It is not by candle-light or in terms of Adam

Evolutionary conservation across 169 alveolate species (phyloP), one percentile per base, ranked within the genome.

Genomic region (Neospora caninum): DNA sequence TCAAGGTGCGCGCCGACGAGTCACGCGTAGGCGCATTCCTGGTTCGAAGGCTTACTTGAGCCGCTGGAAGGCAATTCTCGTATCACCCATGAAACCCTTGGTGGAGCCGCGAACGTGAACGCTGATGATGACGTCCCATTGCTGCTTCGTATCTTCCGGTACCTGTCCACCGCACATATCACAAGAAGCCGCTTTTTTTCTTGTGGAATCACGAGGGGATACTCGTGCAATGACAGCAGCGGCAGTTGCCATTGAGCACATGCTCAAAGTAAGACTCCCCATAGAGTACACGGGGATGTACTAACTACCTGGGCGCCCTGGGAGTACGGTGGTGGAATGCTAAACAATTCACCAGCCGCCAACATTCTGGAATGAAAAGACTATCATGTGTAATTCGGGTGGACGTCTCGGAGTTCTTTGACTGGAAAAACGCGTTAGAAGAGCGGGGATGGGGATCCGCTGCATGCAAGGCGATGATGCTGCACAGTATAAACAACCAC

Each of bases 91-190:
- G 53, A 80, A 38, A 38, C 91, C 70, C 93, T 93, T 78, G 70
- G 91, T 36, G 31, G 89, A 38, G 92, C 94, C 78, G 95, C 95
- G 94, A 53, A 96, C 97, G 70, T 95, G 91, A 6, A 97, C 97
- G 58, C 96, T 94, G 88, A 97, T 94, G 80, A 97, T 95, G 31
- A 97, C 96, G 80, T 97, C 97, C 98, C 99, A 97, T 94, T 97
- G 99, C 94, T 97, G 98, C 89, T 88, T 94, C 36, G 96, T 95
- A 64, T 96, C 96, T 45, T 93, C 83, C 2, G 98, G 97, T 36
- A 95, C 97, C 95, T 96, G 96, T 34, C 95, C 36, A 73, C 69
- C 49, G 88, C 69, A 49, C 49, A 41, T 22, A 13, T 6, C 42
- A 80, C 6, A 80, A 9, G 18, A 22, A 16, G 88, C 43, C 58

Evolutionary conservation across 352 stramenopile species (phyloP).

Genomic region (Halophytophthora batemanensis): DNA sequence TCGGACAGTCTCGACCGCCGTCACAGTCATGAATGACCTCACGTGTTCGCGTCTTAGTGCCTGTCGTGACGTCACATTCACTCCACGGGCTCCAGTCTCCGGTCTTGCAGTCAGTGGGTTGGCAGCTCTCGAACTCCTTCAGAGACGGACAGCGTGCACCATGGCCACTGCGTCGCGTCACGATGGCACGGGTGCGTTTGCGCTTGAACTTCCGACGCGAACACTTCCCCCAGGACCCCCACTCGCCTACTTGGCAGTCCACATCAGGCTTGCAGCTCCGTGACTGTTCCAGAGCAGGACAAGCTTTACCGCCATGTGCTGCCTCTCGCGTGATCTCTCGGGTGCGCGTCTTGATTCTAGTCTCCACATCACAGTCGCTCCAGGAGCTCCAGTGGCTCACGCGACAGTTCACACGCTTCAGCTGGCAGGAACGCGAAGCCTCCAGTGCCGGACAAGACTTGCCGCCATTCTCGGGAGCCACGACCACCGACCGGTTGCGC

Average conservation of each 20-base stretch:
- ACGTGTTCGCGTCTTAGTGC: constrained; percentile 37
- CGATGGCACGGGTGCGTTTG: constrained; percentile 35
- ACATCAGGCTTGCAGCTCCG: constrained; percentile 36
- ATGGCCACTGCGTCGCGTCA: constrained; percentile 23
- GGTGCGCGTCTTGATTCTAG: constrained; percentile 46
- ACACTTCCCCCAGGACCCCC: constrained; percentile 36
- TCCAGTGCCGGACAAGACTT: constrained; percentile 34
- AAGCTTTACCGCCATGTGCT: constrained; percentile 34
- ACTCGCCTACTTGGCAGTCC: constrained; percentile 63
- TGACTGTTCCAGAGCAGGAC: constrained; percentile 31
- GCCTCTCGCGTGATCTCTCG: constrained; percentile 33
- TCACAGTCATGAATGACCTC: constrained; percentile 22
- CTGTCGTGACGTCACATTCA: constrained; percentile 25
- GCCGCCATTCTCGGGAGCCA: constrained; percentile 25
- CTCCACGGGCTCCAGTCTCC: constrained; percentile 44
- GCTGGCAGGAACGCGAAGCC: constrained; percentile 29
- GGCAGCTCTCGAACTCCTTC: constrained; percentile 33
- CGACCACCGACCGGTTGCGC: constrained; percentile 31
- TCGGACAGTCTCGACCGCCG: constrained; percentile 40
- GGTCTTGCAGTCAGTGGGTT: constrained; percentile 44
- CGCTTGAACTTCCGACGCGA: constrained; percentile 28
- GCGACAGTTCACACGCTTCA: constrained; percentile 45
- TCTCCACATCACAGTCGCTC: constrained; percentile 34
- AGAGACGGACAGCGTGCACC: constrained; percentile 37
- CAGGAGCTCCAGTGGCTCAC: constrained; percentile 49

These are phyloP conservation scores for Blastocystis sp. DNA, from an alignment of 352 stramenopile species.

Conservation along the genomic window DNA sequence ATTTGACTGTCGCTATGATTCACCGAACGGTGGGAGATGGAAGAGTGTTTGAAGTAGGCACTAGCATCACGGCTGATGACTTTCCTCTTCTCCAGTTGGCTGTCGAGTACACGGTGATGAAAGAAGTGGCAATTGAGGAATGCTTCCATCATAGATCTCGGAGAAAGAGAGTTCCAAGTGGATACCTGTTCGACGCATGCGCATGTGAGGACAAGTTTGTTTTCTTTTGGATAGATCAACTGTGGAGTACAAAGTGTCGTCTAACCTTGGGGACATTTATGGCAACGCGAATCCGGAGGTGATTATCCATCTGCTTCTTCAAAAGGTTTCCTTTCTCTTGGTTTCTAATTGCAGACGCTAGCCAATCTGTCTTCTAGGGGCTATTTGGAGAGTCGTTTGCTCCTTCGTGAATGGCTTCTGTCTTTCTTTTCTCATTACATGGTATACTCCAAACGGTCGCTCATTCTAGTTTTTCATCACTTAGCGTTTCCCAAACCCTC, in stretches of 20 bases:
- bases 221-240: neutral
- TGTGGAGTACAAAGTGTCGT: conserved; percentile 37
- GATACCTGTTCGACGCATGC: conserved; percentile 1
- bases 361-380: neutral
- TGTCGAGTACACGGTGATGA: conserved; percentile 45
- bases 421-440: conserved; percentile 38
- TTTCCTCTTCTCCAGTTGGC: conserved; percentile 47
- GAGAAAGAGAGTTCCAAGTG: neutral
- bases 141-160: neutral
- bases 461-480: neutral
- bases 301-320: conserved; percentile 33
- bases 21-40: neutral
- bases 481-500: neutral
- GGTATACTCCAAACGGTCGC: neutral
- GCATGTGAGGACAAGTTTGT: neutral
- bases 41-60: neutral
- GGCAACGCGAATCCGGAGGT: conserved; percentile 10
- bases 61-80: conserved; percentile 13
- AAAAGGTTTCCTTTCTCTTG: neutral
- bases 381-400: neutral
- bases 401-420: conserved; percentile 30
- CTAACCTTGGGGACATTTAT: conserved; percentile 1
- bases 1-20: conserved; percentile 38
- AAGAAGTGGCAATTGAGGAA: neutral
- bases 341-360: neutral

ceilings that one should examine, and seek sympathetically to understand, the mood of Eire. It must be irritating for Irishmen to notice with what readiness the visiting Englishman assumes that an identical layer of architecture and decoration, a joint employment of English words and lettering, implies a common cultural back- ground. It must be infuriating for them to observe the patronis- ing smile of the Englishman when he dismisses their language (which is, in fact, a symbol of intense patriotic energy) as a purely artificial and illegible disarrangement of consonants. The unpopularity of Englishmen among those who do not appreciate their gift of generosity is often due to our national habit of smiling when we do not understand. Foreigners interpret as derision what is little more than a quirk of shyness, or the giggle of the Englishman when confronted with the unfamiliar. Many modern Irishmen are quite prepared, in spite of their ferocious memory, to let bygones be bygones, and to establish with us relations of sound and profitable neighbourliness. They become discouraged when an Englishman takes it for granted that the vestiges of the past bear some relation to the passions of the present or the hopes of the future. There are few Englishmen today who would seek to reverse the Irish clock, since as a race we possess a highly developed sense of the impossible. I wish, however, that there were more Englishmen who understood that the inhabi- tants of Eire are fundamentally different from ourselves, that their passions are deeper than ours, their memories more re- tentive and their thoughts more nimble. I advocate no surrender to sentimentality ; I agree that we must protect our own rights and interests with the utmost tenacity ; but I contend that if we cease noticing similarities and try to understand differences we may (perhaps even within the lifetime of the present generation) establish with Eire relations of lasting amity and trust.